With such a large chunk of the EPF financing already pledged to Ukraine, and the EPF’s high-profile successes, it inevitably leads to questions about whether the Facility’s budget should be increased. Domm says that is a discussion for Member States, but he believes it is one that has its merits. “It’s about credibility, and matching resources to the level of political ambition.”
He also says any future financing needs to consider how so much has changed in supporting Ukraine in such a short time. “In the beginning, this was about the reimbursement of stocks, because it was about taking stocks off the shelf to support Ukraine’s right to self-defence,” Domm says. “Now we see that the conflict is potentially going to be drawn out, and that the defence industrial base needs to be mobilised. And so, we have tried, through the EPF, to enhance the possibilities to allow for Member States to deliver equipment through procurement.”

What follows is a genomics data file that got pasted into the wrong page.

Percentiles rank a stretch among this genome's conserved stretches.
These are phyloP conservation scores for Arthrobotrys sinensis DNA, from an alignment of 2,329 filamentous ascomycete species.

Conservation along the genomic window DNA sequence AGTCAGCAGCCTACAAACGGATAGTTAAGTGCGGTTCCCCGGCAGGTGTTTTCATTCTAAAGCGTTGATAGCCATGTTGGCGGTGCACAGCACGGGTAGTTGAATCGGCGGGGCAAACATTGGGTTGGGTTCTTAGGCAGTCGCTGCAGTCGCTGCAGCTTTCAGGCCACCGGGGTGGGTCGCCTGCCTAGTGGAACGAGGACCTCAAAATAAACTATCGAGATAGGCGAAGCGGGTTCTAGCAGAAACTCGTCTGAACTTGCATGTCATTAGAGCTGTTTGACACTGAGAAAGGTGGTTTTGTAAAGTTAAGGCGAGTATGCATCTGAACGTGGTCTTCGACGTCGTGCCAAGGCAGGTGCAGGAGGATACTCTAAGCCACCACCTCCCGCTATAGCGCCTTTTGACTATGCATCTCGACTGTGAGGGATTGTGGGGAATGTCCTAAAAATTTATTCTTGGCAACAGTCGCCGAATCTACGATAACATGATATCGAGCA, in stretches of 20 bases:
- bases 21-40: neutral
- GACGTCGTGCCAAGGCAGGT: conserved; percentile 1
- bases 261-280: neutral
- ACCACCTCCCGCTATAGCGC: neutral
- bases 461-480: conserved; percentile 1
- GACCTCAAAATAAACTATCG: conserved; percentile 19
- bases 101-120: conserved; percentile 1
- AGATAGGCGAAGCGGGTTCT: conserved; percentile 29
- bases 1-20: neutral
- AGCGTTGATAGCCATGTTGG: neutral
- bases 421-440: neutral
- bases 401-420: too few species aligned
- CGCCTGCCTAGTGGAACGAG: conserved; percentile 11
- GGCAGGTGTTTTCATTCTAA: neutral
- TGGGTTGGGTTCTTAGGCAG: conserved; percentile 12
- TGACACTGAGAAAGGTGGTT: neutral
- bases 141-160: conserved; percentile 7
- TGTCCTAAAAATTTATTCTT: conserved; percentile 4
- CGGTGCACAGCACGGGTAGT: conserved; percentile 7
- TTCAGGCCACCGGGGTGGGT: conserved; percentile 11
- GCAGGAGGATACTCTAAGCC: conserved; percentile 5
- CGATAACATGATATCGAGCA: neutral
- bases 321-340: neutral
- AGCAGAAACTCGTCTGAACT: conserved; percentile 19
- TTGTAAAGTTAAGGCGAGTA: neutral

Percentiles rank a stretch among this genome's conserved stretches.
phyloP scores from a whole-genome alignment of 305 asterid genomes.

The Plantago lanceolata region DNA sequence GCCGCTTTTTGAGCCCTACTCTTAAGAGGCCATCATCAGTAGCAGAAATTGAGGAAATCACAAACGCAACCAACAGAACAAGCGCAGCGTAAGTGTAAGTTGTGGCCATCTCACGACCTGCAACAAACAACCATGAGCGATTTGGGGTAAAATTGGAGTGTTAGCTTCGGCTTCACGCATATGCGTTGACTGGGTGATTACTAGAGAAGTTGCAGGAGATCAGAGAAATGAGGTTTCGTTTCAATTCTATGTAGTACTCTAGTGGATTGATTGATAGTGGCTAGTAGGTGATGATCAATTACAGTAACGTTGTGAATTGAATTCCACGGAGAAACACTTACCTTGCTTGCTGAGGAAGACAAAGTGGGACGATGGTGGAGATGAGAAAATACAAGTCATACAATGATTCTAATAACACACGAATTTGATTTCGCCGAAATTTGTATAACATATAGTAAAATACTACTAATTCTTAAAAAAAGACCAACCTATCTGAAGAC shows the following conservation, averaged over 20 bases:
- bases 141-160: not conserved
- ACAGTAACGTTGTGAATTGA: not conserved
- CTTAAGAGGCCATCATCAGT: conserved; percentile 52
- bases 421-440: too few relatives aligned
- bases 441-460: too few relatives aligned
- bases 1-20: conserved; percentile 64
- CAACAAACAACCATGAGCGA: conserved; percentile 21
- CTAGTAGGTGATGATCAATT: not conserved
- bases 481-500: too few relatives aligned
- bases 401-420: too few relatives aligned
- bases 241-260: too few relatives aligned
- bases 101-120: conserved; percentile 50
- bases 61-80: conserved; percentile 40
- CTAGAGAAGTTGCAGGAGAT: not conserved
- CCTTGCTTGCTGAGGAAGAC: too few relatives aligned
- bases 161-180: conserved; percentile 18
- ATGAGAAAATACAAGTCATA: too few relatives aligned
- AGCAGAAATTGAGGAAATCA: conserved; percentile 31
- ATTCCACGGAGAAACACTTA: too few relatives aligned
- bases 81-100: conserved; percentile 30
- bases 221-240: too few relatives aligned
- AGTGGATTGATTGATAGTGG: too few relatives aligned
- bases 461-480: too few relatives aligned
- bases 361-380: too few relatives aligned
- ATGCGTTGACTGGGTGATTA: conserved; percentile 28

The same is true of maintenance and repair, he says, so that if an EU country gives equipment to Ukraine that later requires maintenance, then the costs of that might also be eligible for reimbursement. That could mean that for Ukraine it is also less burdensome to take on so many different types of Western equipment and at short notice. “The support to Ukraine under the EPF is evolving,” he asserts.
Even as the EPF is set to move further into procurement support, Domm is eager to underline that the Facility’s goal is to support the EU’s external policy of the EU as part of the EU’s integrated approach to external conflict and crisis, the Common Foreign and Security Policy (CFSP), and in line with the EU’s strong commitments to international humanitarian law and international human rights law.
“It should be a complimentary debate about the additional support that can be given to the defence industrial base,” he adds. Even if the Facility is a CFSP instrument, “we should be alive to the read-across to defence industrial policy. In due course, there can be positive spillover effects.”